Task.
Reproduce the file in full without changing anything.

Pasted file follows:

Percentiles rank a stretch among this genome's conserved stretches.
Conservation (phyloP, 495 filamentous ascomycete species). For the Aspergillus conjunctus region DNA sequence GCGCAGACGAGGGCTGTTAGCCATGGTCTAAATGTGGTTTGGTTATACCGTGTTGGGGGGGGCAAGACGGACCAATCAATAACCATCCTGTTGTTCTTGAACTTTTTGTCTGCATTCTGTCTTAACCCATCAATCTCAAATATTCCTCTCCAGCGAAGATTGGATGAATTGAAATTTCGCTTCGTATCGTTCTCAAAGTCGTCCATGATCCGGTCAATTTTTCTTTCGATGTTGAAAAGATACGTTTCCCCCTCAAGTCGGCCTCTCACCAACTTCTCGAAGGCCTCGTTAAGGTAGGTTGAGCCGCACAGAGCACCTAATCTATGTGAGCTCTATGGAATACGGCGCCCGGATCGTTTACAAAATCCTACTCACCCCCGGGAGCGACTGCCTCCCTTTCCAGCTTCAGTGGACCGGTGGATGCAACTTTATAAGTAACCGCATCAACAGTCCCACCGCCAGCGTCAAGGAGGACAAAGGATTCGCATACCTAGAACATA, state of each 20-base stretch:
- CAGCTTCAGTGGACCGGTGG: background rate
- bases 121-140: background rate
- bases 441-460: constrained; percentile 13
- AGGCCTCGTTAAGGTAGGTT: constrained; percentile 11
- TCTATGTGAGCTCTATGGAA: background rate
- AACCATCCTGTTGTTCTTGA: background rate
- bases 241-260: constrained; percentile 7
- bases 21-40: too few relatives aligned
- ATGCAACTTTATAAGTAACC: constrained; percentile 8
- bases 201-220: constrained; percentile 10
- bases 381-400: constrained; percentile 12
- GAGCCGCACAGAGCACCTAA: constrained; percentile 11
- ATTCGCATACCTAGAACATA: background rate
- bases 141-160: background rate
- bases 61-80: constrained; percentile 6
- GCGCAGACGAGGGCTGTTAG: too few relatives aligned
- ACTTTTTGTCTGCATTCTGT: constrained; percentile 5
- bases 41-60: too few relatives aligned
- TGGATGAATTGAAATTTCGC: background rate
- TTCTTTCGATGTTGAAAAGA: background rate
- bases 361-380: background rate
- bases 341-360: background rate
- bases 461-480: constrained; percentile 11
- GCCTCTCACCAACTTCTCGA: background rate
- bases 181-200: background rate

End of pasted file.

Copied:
Percentiles rank a stretch among this genome's conserved stretches.
Conservation (phyloP, 495 filamentous ascomycete species). For the Aspergillus conjunctus region DNA sequence GCGCAGACGAGGGCTGTTAGCCATGGTCTAAATGTGGTTTGGTTATACCGTGTTGGGGGGGGCAAGACGGACCAATCAATAACCATCCTGTTGTTCTTGAACTTTTTGTCTGCATTCTGTCTTAACCCATCAATCTCAAATATTCCTCTCCAGCGAAGATTGGATGAATTGAAATTTCGCTTCGTATCGTTCTCAAAGTCGTCCATGATCCGGTCAATTTTTCTTTCGATGTTGAAAAGATACGTTTCCCCCTCAAGTCGGCCTCTCACCAACTTCTCGAAGGCCTCGTTAAGGTAGGTTGAGCCGCACAGAGCACCTAATCTATGTGAGCTCTATGGAATACGGCGCCCGGATCGTTTACAAAATCCTACTCACCCCCGGGAGCGACTGCCTCCCTTTCCAGCTTCAGTGGACCGGTGGATGCAACTTTATAAGTAACCGCATCAACAGTCCCACCGCCAGCGTCAAGGAGGACAAAGGATTCGCATACCTAGAACATA, state of each 20-base stretch:
- CAGCTTCAGTGGACCGGTGG: background rate
- bases 121-140: background rate
- bases 441-460: constrained; percentile 13
- AGGCCTCGTTAAGGTAGGTT: constrained; percentile 11
- TCTATGTGAGCTCTATGGAA: background rate
- AACCATCCTGTTGTTCTTGA: background rate
- bases 241-260: constrained; percentile 7
- bases 21-40: too few relatives aligned
- ATGCAACTTTATAAGTAACC: constrained; percentile 8
- bases 201-220: constrained; percentile 10
- bases 381-400: constrained; percentile 12
- GAGCCGCACAGAGCACCTAA: constrained; percentile 11
- ATTCGCATACCTAGAACATA: background rate
- bases 141-160: background rate
- bases 61-80: constrained; percentile 6
- GCGCAGACGAGGGCTGTTAG: too few relatives aligned
- ACTTTTTGTCTGCATTCTGT: constrained; percentile 5
- bases 41-60: too few relatives aligned
- TGGATGAATTGAAATTTCGC: background rate
- TTCTTTCGATGTTGAAAAGA: background rate
- bases 361-380: background rate
- bases 341-360: background rate
- bases 461-480: constrained; percentile 11
- GCCTCTCACCAACTTCTCGA: background rate
- bases 181-200: background rate